Axiom Verge 2 is the follow-up to the original Axiom Verge from Tom Happ, a now-classic Metroidvania from 2015. The sequel switches things up in a pretty dramatic fashion, expanding the Axiom Verge universe in major ways. The game was recently shadow dropped during a Nintendo Indie Showcase in August 2021 and fans of the original were sent into a frenzy having waited 6 years for the sequel.
Axiom Verge was set in a dark world and primarily you’d navigate and explore with the Axiom Disruptor. This was a gun that doubled up as a hacking device allowing you to open up new parts of the game world. This time around the Disruptor is nowhere to be seen, however has been replaced with a suite of tools that are no less fun to use.
One thing that struck me when I first started playing was the look and feel. This is much brighter and more vibrant than the first Axiom verge, mainly thanks to the snow and ice setting you start out with. The pixel art is beautiful as always, and it’s hard to imagine one person alone creating this whole game. Although Axiom Verge 2 is quite different in terms of gameplay and look, the game manages to retain the feel of a game in the Axiom Verge universe.
In regards to the story, you are a human who’s been teleported to an Alien world. When you first arrive you notice the killer drones flying about the place and you meet an NPC as well as read notes that describe a massive war between two civilizations. The game opens up with a story of a big company in control of a key computing technology, which grows beyond control. Their leader unfortunately dies and the company falls into disarray. Trouble starts brewing in a remote, Antarctic location and you set off to investigate. You are Indra Chaudhari, a billionaire CEO, trying to locate her daughter. When you get to Antarctica you get thrown through a portal, and the adventure begins.
This is where the fun starts to begin, as you start to explore the snow-covered location, filled with killer robots. When you land you don’t have much but you’ll spend the first few hours picking up some useful tools including a pickaxe, boomerang, and a hacking device, plus the ability to use a little droid. Inspired by Super Metroid there’s plenty of secrets to find with hidden areas. Rather than roll into a little ball like Samus would, we have our droid, which is a nice way of dealing with a similar problem.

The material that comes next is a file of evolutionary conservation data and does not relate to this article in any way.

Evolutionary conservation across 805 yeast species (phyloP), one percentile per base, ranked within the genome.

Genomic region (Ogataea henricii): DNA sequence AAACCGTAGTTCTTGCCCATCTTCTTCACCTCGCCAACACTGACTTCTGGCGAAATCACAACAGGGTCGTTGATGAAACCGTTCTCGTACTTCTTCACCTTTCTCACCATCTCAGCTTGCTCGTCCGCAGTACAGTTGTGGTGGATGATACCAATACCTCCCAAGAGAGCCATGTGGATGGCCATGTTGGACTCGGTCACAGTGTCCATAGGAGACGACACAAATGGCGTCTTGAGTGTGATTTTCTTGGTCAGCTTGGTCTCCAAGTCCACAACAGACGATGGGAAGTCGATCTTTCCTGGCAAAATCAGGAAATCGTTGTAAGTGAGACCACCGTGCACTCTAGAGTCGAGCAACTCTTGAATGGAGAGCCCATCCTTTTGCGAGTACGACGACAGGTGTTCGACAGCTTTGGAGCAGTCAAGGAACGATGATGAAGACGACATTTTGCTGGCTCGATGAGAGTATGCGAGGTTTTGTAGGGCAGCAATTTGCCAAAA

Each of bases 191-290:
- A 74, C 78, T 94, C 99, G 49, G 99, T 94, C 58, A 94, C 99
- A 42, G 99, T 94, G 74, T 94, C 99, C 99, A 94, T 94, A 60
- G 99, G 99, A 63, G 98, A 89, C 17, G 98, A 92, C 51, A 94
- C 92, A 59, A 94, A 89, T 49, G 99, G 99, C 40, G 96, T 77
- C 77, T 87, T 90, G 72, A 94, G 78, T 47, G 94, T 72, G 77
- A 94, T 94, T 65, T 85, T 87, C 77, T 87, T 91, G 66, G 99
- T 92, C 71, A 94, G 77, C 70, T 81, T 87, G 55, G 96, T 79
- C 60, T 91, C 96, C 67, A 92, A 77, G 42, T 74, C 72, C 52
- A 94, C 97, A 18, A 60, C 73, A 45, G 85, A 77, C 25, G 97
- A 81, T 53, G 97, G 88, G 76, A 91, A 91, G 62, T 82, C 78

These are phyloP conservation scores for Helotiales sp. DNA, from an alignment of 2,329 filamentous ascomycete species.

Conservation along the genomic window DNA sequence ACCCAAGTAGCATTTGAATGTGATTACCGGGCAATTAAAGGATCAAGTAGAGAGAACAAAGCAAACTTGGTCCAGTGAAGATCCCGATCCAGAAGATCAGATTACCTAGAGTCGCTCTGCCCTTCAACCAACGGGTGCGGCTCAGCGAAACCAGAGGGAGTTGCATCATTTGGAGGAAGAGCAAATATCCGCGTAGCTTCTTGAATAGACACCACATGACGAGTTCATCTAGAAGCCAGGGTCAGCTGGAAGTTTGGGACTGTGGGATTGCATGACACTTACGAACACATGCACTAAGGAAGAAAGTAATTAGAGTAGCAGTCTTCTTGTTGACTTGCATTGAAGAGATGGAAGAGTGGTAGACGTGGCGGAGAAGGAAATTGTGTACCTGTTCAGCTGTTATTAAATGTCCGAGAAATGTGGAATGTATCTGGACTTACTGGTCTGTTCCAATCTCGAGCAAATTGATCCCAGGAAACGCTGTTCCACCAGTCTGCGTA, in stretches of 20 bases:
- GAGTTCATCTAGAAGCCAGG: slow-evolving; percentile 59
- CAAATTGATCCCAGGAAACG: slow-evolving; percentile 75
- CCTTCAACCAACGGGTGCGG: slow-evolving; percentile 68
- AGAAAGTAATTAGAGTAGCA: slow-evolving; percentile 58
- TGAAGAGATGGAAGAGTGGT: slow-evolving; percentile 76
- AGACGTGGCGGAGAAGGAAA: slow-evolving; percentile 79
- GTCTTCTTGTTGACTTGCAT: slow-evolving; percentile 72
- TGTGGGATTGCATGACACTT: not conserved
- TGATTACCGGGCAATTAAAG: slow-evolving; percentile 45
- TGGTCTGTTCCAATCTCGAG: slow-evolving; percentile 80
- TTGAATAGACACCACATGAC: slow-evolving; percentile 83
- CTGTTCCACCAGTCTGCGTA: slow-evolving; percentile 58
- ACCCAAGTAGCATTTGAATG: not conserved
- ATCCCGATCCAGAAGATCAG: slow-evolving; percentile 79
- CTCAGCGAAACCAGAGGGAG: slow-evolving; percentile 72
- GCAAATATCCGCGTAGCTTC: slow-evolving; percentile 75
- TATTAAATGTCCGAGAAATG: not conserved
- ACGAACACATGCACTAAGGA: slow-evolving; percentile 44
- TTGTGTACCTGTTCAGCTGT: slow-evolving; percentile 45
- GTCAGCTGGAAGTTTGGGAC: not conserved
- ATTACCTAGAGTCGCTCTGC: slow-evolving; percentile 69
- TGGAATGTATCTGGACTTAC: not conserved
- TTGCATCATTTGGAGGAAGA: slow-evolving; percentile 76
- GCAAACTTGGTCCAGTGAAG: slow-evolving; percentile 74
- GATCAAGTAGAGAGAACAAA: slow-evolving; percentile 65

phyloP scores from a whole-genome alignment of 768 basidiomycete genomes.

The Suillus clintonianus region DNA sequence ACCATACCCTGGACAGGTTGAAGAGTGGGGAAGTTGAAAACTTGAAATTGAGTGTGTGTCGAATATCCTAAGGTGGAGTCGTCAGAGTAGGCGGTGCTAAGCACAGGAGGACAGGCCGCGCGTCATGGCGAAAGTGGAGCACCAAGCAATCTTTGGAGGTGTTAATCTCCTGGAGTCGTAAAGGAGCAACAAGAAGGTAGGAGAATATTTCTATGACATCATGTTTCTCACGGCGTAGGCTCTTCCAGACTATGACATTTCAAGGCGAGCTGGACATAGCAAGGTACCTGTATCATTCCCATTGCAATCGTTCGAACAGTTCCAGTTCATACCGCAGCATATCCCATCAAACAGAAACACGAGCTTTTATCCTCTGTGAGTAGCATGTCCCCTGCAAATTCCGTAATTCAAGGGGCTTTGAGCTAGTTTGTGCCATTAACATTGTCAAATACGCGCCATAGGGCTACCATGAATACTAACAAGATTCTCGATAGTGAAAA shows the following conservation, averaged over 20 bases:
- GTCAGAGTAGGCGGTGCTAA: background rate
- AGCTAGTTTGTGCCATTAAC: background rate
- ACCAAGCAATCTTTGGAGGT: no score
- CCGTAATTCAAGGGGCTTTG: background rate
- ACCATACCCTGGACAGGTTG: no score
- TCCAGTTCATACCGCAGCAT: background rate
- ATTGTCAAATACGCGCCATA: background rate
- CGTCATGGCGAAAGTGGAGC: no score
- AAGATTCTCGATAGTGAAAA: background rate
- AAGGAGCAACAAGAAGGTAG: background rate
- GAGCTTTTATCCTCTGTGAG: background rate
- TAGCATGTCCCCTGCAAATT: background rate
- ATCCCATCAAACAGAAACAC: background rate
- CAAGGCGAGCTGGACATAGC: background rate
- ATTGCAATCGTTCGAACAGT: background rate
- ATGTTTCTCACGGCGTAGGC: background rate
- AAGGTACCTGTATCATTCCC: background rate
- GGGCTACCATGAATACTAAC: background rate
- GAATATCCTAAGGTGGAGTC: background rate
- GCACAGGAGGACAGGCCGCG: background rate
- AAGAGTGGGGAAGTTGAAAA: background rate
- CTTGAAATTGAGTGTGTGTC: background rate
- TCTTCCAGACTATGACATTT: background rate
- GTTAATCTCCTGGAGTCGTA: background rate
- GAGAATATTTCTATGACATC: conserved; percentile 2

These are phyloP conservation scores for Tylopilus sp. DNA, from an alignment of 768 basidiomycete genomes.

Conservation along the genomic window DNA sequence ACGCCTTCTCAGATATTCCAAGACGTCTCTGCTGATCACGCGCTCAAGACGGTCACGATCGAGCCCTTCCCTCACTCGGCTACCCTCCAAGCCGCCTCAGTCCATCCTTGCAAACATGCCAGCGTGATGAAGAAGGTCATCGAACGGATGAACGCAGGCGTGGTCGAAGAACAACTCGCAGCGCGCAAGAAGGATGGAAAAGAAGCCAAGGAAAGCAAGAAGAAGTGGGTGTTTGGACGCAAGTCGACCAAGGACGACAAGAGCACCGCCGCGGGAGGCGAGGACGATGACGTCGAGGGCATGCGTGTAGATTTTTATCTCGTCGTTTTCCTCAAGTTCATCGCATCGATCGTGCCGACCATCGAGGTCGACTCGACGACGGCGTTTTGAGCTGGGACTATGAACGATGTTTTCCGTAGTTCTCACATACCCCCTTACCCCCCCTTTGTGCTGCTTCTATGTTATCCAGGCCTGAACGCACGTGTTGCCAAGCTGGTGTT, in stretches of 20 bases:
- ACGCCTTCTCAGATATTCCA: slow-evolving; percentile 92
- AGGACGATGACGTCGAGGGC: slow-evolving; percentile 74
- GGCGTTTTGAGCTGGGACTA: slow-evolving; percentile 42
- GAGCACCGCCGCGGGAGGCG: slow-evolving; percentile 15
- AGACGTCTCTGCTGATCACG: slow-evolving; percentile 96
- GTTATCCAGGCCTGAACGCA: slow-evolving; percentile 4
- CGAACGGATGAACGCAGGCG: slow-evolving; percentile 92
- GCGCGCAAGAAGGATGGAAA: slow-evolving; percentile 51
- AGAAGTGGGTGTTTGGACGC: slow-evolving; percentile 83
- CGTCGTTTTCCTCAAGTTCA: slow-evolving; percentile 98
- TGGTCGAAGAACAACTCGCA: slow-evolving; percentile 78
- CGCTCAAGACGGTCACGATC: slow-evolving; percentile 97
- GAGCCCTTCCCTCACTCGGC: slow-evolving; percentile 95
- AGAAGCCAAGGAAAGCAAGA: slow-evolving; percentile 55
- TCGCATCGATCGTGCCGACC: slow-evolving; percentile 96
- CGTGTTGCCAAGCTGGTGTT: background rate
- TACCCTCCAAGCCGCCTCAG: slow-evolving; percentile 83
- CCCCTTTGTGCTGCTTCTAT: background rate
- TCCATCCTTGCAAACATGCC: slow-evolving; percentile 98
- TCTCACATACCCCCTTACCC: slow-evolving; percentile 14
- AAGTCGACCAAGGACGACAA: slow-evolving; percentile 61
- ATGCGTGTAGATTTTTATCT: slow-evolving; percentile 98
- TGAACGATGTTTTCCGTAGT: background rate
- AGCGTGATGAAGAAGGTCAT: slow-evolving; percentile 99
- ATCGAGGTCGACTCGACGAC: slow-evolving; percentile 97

At its core, Axiom Verge 2 is a 2D Metroidvania with platforming, exploring, and combat, however, the combat is very different from the original game. Axiom Verge was very focused on gunplay, but Axiom Verge 2 is more focused on melee weapons. The first thing you pick up is a pickaxe, and then shortly after that, you get a boomerang. Something about the 2D gameplay and the boomerang reminded me of The Goonies on the NES, but maybe The Legend of Zelda: A Link To The Past is another comparison. It’s a big change from the first game for sure and a welcome one. It’s pretty risky if you think about it. Imagine Link turning up in a Legend of Zelda with a gun?!?
The combat is challenging too. One minute you’ll be fighting little flying drones, and you’ll turn a corner and a huge massive mini-boss or boss will be waiting for you. The detail is incredible on these boss fights in terms of pixel art and animation, and the mechanics are good fun. You’re going to be using a combination of attacks, whether it be up close and personal with the pickaxe or slightly at range with the boomerang.
The exploration in Axiom Verge 2 is excellent, and perhaps the star of the show. There are distinct biomes, plus a series of bosses and mini-bosses, and each area fills unique in terms of the game world you are inhabiting. One excellent feature of the game is the parallel world you can hop into. This isn’t a new concept, it was very successfully done in A Link To The Past, but here it’s executed very well. The worlds are distinct and rich, brimming with detail, and are separate playspaces, rather than simple reskins.
This parallel world is known as the Breach and you spend much of your time exploring as your little drone, which is an ability you pick up not too far into the game. The Breach offers up a very smart way to solve puzzles, working in tandem with the robotic drone. Exploration is great when you can freely navigate around, however, there are moments where ‘what to do next’ isn’t the most obvious thing, and the game can feel like it’s fighting against you. Don’t give in though as progression itself is very rewarding, as are the abilities upgrades when you do finally burst through a barrier.
It’s worth shouting out the graphics and audio of this game. The pixel art is great. It’s retro in look and feels by nature, but it’s similar to Narita Boy where it’s like HD Pixel art. You certainly wouldn’t find this on the NES back in the day. The music too is wonderful. It reminded me of 80s Sci-Fi like the original Total Recall and other movies of that era.
Axiom Verge 2 is a fantastic Metroidvania, and it’s interesting to see a sequel released which is so different from its predecessor. I can’t remember another franchise where this happens, especially given the success of the original Axiom Verge. This sequel certainly has been worth the wait and I’d recommend jumping in and checking it out.
Developer: Thomas Happ Games
Publisher: Thomas Happ Games
Platform: PC, PlayStation & Nintendo Switch
Release Date: 11 August 2021